Act Utilitarianism Essay

362 Words2 Pages
nature are hedonistic, this means that people given the opportunity would avoid painful situations at all costs, while vigorously reaching out for pleasurable moments. An example of reasoning in act Utilitarianism can be found in the biomedical ethics book (Mapes&Gaize pg. 10). A severely ill infant who has zero chances of survival has contracted a deadly virus, the physician and parents now must make the decision to treat the virus with antibiotics or allow the infant to simply die. In this case it is clear that those involved would be best served by allowing the child to simply die, since the infant has nothing to gain and everything to lose from a painful prolonged life. The anguish and distress of the parents cannot be eliminated regardless…show more content…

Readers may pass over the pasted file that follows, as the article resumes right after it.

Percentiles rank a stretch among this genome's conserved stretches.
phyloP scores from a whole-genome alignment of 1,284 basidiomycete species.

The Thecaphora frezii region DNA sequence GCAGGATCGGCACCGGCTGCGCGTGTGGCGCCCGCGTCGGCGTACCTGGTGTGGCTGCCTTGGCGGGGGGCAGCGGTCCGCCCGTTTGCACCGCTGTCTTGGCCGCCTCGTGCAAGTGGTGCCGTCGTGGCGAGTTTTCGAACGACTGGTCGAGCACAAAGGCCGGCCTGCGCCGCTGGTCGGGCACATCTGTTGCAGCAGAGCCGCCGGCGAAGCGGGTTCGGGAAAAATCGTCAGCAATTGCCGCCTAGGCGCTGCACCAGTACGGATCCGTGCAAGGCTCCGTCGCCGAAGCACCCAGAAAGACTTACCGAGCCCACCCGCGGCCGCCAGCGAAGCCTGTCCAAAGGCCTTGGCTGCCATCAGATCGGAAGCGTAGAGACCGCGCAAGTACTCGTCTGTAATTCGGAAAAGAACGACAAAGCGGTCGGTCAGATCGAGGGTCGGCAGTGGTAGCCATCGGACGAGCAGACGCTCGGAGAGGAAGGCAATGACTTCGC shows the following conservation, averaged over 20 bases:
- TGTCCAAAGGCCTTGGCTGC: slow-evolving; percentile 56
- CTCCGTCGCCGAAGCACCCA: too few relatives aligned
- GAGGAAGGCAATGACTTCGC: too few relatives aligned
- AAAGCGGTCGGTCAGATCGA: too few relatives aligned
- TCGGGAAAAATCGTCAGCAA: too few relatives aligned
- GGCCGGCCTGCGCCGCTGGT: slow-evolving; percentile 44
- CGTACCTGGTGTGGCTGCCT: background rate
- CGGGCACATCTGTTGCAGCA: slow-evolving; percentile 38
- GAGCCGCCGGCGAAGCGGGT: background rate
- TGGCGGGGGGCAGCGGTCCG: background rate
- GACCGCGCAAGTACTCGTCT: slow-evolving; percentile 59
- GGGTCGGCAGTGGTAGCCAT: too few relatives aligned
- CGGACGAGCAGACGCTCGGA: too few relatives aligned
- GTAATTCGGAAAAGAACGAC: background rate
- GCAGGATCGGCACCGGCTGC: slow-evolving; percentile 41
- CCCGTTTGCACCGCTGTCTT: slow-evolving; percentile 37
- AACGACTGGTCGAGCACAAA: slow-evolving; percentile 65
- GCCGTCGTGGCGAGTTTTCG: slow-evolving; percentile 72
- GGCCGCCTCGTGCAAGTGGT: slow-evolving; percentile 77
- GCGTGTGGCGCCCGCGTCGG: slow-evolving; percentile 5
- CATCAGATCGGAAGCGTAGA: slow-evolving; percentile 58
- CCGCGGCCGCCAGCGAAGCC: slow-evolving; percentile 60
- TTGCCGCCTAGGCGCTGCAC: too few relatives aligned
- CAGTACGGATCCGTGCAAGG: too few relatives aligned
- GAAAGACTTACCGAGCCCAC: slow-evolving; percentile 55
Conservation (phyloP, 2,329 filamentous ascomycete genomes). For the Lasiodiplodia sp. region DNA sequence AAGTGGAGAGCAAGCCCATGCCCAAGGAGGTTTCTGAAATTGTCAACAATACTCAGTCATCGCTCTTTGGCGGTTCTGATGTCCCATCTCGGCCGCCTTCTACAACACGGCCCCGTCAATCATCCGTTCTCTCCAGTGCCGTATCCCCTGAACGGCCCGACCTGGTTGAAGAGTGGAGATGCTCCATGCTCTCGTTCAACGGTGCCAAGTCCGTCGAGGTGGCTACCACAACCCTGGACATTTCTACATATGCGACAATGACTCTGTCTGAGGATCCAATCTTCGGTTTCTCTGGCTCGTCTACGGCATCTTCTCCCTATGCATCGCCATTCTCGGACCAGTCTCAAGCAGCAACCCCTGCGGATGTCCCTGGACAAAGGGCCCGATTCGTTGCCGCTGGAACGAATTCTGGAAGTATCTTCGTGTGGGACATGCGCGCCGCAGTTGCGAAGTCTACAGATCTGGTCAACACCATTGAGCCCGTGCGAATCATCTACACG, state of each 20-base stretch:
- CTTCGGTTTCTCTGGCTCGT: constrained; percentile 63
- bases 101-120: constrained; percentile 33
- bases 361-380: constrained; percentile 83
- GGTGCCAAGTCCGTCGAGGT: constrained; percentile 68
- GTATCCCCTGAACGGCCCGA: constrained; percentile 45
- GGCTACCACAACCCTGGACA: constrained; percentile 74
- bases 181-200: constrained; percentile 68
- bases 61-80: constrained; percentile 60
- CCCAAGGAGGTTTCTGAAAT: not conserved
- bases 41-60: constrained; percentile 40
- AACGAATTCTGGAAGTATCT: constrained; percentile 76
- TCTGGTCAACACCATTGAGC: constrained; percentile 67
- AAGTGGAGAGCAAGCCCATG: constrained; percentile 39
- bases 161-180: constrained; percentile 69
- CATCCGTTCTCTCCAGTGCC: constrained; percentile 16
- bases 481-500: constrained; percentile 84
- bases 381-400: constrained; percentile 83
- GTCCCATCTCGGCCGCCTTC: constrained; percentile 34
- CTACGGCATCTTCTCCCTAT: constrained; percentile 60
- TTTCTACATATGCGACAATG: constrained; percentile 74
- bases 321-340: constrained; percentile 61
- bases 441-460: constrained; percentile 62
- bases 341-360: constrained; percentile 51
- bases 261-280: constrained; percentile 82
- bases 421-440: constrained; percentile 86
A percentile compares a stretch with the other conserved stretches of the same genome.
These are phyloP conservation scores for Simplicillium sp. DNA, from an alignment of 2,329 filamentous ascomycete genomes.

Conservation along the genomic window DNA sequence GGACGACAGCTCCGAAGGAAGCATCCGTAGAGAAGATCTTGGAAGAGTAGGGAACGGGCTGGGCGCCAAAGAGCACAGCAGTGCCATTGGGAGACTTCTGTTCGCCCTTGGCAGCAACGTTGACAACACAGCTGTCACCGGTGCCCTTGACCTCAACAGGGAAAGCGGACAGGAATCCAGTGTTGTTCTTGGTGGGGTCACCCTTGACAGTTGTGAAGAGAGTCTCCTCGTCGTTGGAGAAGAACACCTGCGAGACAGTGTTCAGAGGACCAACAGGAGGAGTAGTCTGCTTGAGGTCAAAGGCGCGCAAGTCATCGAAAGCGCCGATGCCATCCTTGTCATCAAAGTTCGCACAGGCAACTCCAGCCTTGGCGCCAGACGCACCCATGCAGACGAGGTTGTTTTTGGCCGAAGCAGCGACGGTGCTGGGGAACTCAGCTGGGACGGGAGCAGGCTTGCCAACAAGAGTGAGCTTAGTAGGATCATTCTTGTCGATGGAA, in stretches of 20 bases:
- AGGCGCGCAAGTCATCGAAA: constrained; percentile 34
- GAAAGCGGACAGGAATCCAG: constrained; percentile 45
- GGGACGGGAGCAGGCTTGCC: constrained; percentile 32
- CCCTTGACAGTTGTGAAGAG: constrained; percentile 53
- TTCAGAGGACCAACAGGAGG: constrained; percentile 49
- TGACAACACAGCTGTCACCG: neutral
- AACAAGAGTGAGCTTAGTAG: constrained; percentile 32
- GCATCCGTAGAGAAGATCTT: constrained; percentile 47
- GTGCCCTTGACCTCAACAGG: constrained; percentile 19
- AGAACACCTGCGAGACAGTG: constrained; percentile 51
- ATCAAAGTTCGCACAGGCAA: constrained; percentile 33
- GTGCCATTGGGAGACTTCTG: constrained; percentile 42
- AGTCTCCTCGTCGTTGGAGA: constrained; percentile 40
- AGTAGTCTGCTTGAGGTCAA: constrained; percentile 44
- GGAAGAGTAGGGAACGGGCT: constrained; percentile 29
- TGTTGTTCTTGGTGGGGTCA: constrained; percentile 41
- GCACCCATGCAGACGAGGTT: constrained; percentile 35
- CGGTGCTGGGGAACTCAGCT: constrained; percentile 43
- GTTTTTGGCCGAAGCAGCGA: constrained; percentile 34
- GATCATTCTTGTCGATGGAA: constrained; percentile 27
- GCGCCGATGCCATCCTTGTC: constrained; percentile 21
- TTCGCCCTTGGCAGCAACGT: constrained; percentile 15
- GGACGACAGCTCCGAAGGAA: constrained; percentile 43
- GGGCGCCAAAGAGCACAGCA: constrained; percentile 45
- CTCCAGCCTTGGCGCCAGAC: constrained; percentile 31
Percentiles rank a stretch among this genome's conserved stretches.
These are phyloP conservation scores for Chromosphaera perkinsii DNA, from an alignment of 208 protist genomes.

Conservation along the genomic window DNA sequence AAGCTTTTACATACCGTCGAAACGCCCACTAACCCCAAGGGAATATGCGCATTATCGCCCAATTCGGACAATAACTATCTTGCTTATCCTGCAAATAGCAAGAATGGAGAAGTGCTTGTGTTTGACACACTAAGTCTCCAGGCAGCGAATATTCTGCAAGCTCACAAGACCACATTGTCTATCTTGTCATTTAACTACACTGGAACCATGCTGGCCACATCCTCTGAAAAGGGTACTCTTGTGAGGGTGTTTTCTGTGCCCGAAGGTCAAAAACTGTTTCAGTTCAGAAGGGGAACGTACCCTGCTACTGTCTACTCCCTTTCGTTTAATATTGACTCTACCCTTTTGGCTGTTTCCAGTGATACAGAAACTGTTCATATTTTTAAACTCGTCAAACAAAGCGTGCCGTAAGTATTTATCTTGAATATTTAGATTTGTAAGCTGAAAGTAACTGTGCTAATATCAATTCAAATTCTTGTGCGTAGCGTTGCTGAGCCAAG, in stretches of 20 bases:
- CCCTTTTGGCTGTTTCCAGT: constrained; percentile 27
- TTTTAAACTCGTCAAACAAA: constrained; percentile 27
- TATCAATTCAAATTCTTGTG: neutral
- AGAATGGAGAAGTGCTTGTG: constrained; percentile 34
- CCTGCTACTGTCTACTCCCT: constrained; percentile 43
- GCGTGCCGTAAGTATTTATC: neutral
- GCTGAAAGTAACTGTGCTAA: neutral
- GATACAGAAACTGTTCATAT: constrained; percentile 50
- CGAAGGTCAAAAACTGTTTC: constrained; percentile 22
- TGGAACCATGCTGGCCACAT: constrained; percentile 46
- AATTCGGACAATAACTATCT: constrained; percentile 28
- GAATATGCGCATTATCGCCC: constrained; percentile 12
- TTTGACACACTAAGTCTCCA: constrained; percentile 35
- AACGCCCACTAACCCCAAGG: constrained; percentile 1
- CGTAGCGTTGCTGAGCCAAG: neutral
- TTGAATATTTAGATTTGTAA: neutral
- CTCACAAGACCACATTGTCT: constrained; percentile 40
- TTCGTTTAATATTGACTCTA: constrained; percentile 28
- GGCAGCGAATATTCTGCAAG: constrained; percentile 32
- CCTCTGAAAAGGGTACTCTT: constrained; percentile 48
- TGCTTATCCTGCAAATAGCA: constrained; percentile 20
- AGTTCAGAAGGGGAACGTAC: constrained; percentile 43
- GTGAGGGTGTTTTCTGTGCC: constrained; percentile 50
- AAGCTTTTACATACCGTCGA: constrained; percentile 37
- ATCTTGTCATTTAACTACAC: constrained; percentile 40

James Rachel’s proposal states that in most cases, though not in all, it’s worse to kill someone than to let them die (Mappes & DeGrazia, 397). The answer to the question is yes, I believe active and passive euthanasia can be justifiably moral and ethically sound when using Act Utilitarianism. The killing of someone has been the major objection to euthanasia throughout history. According to a utilitarian by the name Peter Singer, we need to ask ourselves what makes it wrong to kill someone, not what is wrong about killing someone ( An act utilitarian would most likely answer this question by saying that whatever happiness one has ends when killing them, therefore killing is bad because when someone is dead they are no longer happy. Now we have a justifiable reason not to kill, because killing someone deprives them of the happiness they enjoyed while be alive, and we can also conclude that there is a justifiable reason to kill when life holds more unhappiness than happiness according act utilitarianism. For example someone who is suffering through a terminal illness
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